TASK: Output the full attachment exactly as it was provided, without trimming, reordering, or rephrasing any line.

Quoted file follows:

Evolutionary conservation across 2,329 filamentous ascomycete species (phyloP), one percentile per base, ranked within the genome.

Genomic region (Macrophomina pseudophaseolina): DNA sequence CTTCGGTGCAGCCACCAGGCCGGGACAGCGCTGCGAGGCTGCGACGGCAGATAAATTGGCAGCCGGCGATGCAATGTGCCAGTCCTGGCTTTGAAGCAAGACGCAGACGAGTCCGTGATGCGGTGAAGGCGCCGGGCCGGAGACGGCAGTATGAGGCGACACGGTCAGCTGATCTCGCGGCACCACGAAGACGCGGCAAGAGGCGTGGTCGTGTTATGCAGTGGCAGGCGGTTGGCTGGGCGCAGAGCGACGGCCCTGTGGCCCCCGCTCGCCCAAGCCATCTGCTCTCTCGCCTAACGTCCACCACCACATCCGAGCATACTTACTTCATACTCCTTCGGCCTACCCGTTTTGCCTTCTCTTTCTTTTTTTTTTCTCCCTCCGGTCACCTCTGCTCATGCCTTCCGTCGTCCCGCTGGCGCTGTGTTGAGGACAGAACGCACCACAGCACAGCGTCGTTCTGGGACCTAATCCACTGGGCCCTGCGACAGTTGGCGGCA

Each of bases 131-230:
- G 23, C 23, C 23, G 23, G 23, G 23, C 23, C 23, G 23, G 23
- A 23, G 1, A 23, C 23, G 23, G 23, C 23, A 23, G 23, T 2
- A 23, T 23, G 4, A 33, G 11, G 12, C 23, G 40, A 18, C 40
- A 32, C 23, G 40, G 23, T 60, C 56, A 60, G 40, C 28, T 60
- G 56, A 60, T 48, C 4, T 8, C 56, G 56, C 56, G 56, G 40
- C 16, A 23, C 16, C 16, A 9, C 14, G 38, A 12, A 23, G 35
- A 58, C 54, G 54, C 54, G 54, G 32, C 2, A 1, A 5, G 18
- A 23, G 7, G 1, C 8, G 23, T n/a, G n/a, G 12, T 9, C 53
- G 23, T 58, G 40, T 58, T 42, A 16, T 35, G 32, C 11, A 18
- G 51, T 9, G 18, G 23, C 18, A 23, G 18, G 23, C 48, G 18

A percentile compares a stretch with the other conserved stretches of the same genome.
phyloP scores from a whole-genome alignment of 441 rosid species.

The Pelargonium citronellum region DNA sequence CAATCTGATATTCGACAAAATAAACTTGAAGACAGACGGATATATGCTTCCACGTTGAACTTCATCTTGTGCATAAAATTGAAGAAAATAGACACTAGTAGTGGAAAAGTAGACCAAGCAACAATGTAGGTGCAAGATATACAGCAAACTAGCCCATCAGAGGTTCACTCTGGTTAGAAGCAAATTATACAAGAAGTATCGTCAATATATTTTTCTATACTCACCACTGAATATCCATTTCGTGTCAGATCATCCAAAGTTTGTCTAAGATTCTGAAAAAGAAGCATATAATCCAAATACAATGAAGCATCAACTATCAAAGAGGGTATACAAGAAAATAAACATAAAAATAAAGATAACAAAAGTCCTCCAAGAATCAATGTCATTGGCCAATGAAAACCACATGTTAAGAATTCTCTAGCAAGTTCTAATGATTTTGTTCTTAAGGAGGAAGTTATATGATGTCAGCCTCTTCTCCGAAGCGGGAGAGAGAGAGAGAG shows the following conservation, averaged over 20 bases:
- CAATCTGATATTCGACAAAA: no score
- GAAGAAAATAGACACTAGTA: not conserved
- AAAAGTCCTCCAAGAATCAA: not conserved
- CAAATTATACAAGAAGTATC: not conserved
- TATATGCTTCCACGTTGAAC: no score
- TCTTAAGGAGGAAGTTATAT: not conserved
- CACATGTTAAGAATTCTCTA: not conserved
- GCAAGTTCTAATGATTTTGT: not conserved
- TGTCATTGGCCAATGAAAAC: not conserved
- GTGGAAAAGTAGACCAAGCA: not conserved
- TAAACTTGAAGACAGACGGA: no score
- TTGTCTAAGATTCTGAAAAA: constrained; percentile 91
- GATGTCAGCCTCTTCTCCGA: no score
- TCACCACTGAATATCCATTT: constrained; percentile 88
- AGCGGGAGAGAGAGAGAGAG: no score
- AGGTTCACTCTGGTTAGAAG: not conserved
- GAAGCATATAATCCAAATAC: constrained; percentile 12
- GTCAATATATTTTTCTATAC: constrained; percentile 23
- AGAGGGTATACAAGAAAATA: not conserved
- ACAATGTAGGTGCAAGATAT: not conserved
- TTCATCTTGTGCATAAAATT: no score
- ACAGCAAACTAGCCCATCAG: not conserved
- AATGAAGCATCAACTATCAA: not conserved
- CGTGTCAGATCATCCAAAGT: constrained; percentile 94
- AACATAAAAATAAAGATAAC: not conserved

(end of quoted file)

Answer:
Evolutionary conservation across 2,329 filamentous ascomycete species (phyloP), one percentile per base, ranked within the genome.

Genomic region (Macrophomina pseudophaseolina): DNA sequence CTTCGGTGCAGCCACCAGGCCGGGACAGCGCTGCGAGGCTGCGACGGCAGATAAATTGGCAGCCGGCGATGCAATGTGCCAGTCCTGGCTTTGAAGCAAGACGCAGACGAGTCCGTGATGCGGTGAAGGCGCCGGGCCGGAGACGGCAGTATGAGGCGACACGGTCAGCTGATCTCGCGGCACCACGAAGACGCGGCAAGAGGCGTGGTCGTGTTATGCAGTGGCAGGCGGTTGGCTGGGCGCAGAGCGACGGCCCTGTGGCCCCCGCTCGCCCAAGCCATCTGCTCTCTCGCCTAACGTCCACCACCACATCCGAGCATACTTACTTCATACTCCTTCGGCCTACCCGTTTTGCCTTCTCTTTCTTTTTTTTTTCTCCCTCCGGTCACCTCTGCTCATGCCTTCCGTCGTCCCGCTGGCGCTGTGTTGAGGACAGAACGCACCACAGCACAGCGTCGTTCTGGGACCTAATCCACTGGGCCCTGCGACAGTTGGCGGCA

Each of bases 131-230:
- G 23, C 23, C 23, G 23, G 23, G 23, C 23, C 23, G 23, G 23
- A 23, G 1, A 23, C 23, G 23, G 23, C 23, A 23, G 23, T 2
- A 23, T 23, G 4, A 33, G 11, G 12, C 23, G 40, A 18, C 40
- A 32, C 23, G 40, G 23, T 60, C 56, A 60, G 40, C 28, T 60
- G 56, A 60, T 48, C 4, T 8, C 56, G 56, C 56, G 56, G 40
- C 16, A 23, C 16, C 16, A 9, C 14, G 38, A 12, A 23, G 35
- A 58, C 54, G 54, C 54, G 54, G 32, C 2, A 1, A 5, G 18
- A 23, G 7, G 1, C 8, G 23, T n/a, G n/a, G 12, T 9, C 53
- G 23, T 58, G 40, T 58, T 42, A 16, T 35, G 32, C 11, A 18
- G 51, T 9, G 18, G 23, C 18, A 23, G 18, G 23, C 48, G 18

A percentile compares a stretch with the other conserved stretches of the same genome.
phyloP scores from a whole-genome alignment of 441 rosid species.

The Pelargonium citronellum region DNA sequence CAATCTGATATTCGACAAAATAAACTTGAAGACAGACGGATATATGCTTCCACGTTGAACTTCATCTTGTGCATAAAATTGAAGAAAATAGACACTAGTAGTGGAAAAGTAGACCAAGCAACAATGTAGGTGCAAGATATACAGCAAACTAGCCCATCAGAGGTTCACTCTGGTTAGAAGCAAATTATACAAGAAGTATCGTCAATATATTTTTCTATACTCACCACTGAATATCCATTTCGTGTCAGATCATCCAAAGTTTGTCTAAGATTCTGAAAAAGAAGCATATAATCCAAATACAATGAAGCATCAACTATCAAAGAGGGTATACAAGAAAATAAACATAAAAATAAAGATAACAAAAGTCCTCCAAGAATCAATGTCATTGGCCAATGAAAACCACATGTTAAGAATTCTCTAGCAAGTTCTAATGATTTTGTTCTTAAGGAGGAAGTTATATGATGTCAGCCTCTTCTCCGAAGCGGGAGAGAGAGAGAGAG shows the following conservation, averaged over 20 bases:
- CAATCTGATATTCGACAAAA: no score
- GAAGAAAATAGACACTAGTA: not conserved
- AAAAGTCCTCCAAGAATCAA: not conserved
- CAAATTATACAAGAAGTATC: not conserved
- TATATGCTTCCACGTTGAAC: no score
- TCTTAAGGAGGAAGTTATAT: not conserved
- CACATGTTAAGAATTCTCTA: not conserved
- GCAAGTTCTAATGATTTTGT: not conserved
- TGTCATTGGCCAATGAAAAC: not conserved
- GTGGAAAAGTAGACCAAGCA: not conserved
- TAAACTTGAAGACAGACGGA: no score
- TTGTCTAAGATTCTGAAAAA: constrained; percentile 91
- GATGTCAGCCTCTTCTCCGA: no score
- TCACCACTGAATATCCATTT: constrained; percentile 88
- AGCGGGAGAGAGAGAGAGAG: no score
- AGGTTCACTCTGGTTAGAAG: not conserved
- GAAGCATATAATCCAAATAC: constrained; percentile 12
- GTCAATATATTTTTCTATAC: constrained; percentile 23
- AGAGGGTATACAAGAAAATA: not conserved
- ACAATGTAGGTGCAAGATAT: not conserved
- TTCATCTTGTGCATAAAATT: no score
- ACAGCAAACTAGCCCATCAG: not conserved
- AATGAAGCATCAACTATCAA: not conserved
- CGTGTCAGATCATCCAAAGT: constrained; percentile 94
- AACATAAAAATAAAGATAAC: not conserved